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From Les Hazlewood <lhazlew...@apache.org>
Subject Re: Proposed changes to Shiro annotations
Date Tue, 03 Aug 2010 17:30:15 GMT
On Mon, Aug 2, 2010 at 10:46 PM, Kalle Korhonen
<kalle.o.korhonen@gmail.com> wrote:
> I just closed SHIRO-175, but I have to make several remarks:
> 1) The javadoc for DefaultAnnotationResolver says "Unfortunately
> Java's default reflection API for Annotations is not very robust...
> More complex class hierarchy traversal logic is required" which seems
> unnecessarily harsh. The JCP took a design decision that annotations
> don't inherit to make processing them as fast as possible. It sounded
> to me the Javadoc is written as a response to Spring's proxy and
> annotation processing mechanisms. Personally, I think the Spring folks
> just shot themselves in the foot by creating the proxies as a default
> but then leaving the implementation half-way and not copying the
> annotations to the auto-created proxies (Tapestry does this, for
> example). After all, creation is a one-time cost but traversing the
> inheritance hierarchy up and down incurs a cost every time the
> operation's invoked. I'd like to rephrase the Javadoc if there are no
> objections.

That the JDK does not support a way to do this out of the box (a
simple method would do,  or a method argument to turn it on or off),
and requires multiple frameworks to repeat related code (Spring's
AnnotationUtils, Tapestry's implementation, Commons Lang, etc),
inherently means the JDK support is not robust.  Why doesn't the JDK
provide a method to copy the annotations to the proxy as Tapestry does
if that is a better approach?  Maybe it's because they can't know the
reasons behind either approach so they went with the Lowest Common
Denominator solution (as they often do).  They could have easily added
a few extra methods to support these alternative approaches and let
the caller decide what's best for them. That they didn't means the JDK
support is not robust.

There are _many_ parts of the JDK that aren't robust (why does every
project create their own StringUtils/ClassUtils/*Utils classes that
are nearly identical?)  I don't believe there is anything wrong
stating that in the documentation, especially as it tells the reader
exactly why the component(s) exist.  It's not being harsh - it's not
like I said "The JDK annotation support sucks and I can't believe I
have to jump through hoops", etc - I was just stating that the JDK is
not flexible enough to do what we need to do to support other
frameworks.

In the end, I don't think it's harsh at all ('not robust' does not
feel derogatory to me), so I would vote -0 for the change to indicate
that it's not that big a deal if we do change it, I just don't think
it necessary.

> 2) I didn't implement Logical.NOT but it'd be trivial to implement it
> now for RequiresRoles and RequiresPermissions. Do you think it'd be
> useful or would it be too odd? (It may read a little funny and
> semantics may not always be obvious - e.g. RequiresRoles(value =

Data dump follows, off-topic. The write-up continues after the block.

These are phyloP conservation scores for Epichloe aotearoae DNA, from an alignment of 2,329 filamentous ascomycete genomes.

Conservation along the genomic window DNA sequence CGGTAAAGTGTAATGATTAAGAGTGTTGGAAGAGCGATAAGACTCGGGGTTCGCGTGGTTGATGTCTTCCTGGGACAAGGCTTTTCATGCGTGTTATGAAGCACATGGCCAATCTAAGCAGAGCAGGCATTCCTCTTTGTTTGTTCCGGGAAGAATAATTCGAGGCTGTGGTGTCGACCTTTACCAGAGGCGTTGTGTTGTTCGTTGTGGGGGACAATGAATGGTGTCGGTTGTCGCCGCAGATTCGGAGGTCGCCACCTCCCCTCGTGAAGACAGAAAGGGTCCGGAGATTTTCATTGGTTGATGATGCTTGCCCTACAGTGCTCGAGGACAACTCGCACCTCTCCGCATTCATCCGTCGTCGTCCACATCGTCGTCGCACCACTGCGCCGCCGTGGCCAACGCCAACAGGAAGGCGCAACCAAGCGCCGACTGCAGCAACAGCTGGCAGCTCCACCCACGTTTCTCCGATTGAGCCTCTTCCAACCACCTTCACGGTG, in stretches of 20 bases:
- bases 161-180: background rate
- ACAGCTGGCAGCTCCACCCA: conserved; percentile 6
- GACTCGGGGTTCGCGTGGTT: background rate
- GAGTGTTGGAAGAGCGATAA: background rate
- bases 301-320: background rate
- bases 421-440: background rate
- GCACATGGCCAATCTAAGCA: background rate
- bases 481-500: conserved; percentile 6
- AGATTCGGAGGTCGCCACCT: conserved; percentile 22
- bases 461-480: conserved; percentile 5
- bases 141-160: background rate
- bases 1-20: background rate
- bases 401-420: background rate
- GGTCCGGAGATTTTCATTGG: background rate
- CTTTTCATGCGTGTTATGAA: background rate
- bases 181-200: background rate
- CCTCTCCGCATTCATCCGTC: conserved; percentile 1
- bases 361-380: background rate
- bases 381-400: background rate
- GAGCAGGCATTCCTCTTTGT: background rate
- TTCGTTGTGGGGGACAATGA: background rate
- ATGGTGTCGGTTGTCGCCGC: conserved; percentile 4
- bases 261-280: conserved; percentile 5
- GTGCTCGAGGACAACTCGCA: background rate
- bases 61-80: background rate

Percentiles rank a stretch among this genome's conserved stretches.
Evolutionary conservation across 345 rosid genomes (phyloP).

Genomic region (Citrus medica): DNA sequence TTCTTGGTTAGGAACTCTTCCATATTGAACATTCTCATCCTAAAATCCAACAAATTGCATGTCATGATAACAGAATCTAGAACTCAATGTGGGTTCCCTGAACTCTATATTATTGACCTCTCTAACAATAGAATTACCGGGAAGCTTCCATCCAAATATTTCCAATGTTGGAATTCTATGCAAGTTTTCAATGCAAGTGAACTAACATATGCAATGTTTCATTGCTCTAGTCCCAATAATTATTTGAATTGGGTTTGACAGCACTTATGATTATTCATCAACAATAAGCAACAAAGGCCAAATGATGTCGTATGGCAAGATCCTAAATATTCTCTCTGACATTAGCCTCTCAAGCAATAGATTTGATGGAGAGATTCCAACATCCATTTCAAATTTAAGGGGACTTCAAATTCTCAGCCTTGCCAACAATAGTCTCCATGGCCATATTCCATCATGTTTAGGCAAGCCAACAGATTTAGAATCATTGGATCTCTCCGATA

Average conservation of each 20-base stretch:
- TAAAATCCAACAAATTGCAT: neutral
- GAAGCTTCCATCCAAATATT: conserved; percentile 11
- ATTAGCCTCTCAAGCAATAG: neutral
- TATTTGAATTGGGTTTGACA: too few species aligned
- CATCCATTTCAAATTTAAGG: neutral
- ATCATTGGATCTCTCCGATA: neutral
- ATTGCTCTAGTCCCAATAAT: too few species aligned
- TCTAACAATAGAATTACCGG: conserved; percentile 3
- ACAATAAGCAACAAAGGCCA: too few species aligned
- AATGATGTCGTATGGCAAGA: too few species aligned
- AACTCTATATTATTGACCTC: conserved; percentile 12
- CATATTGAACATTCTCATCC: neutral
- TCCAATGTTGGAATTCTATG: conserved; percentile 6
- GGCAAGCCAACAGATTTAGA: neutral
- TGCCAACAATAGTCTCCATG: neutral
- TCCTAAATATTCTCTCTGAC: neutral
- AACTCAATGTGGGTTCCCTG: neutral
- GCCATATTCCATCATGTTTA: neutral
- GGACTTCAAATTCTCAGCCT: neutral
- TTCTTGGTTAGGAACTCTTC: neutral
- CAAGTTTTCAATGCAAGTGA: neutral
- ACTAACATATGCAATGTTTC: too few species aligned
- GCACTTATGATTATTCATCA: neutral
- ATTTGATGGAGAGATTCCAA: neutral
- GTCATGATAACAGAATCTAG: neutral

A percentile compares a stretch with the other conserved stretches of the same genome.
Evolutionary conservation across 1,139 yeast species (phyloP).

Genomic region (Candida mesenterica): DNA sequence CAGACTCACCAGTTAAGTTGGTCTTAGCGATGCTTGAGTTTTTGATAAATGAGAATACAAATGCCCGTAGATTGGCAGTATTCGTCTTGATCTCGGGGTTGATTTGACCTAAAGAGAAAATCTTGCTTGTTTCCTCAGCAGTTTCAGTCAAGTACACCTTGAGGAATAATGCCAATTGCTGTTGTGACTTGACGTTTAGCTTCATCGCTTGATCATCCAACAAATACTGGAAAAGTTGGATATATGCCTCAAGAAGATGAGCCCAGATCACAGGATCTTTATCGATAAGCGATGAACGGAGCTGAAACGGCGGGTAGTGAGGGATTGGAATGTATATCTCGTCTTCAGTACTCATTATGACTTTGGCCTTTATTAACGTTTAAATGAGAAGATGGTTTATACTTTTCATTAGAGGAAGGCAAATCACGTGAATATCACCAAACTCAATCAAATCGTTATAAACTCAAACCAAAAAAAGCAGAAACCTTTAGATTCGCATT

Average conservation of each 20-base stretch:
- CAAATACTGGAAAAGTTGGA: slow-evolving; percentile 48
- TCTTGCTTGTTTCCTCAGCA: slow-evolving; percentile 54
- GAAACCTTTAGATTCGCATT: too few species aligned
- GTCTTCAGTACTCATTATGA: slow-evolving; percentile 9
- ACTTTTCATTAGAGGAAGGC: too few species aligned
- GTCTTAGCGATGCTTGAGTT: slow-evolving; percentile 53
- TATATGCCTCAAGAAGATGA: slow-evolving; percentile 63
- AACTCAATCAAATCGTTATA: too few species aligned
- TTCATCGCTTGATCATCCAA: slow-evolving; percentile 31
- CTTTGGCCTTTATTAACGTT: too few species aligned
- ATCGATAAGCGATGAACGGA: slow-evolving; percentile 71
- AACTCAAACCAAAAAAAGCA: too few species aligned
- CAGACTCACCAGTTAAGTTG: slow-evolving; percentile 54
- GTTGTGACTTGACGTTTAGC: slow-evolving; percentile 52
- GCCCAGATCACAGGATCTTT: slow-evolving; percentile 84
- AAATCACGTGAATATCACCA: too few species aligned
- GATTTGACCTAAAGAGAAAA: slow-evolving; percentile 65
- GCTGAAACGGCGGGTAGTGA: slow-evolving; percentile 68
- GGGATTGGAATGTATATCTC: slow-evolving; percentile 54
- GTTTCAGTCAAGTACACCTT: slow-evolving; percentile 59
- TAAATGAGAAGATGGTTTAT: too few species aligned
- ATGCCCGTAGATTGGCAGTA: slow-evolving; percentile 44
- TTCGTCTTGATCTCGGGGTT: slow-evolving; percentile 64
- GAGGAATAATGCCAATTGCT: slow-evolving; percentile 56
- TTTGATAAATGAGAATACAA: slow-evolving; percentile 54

> "user", logical = Logical.NOT) )

My personal opinion is that it feels odd.  I honestly think the best
solution for all of these annotations is to come up with an single
@SecurityCheck annotation that reads an expression backed by an antlr
grammar to handle all of the logical/boolean conditions.  It wouldn't
be hard, but would take a little bit of time to implement it.  It
would be _very_ cool though :).

> 3) I think we should revisit the authorizing API in order to clean up
> and deprecate some of the operations. I'm not suggesting we should
> remove anything for a long time, possible ever, but I just don't like
> the checkXXX operations. They needlessly enlarge the surface area of
> the whole API and spread out the authorization logic. For example, in
> most cases the Authorizer throws the UnauthenticatedExceptions but
> GuestAnnotationHandler makes that decision by itself. In a typical
> case, the authorization logic is routed through Subject ->
> SecurityManager -> Authorizer -> Realm. For convenience, Subject
> interface likely needs to remain extensive, but I'd be happier if
> either the Authorizer contained only the hasXX and isPermitted
> operations and not their checkXXX counterparts, or, there was a marker
> interface a AuthorizerProvider marker interface

My gut feeling is to remove the checkXXX methods from the Authorizer
interface rather than add another interface.  Yes, it is not backwards
compatible, but I think very few end-users actually call that method
directly.  The large majority would be calling the Subject.check*
methods (if they even call them at all).

The reasoning behind these methods - way back in the framework's
history (0.1) - was to provide identical check* methods that are
common in JAAS (e.g. java.security.AccessControlContext), assuming
that's what people wanted.  In retrospect, I believe most end-users
would prefer the isPermitted/hasRole methods and then throw their own
more meaningful exception to indicate exactly why access failed.

So, if we removed the methods from the Authorizer interface, but kept
them in the Subject interface, we'd have backwards compatibility in
the areas that are most likely to be used.  It's not a perfect
solution, but it should meet 95% of all use cases.

Les

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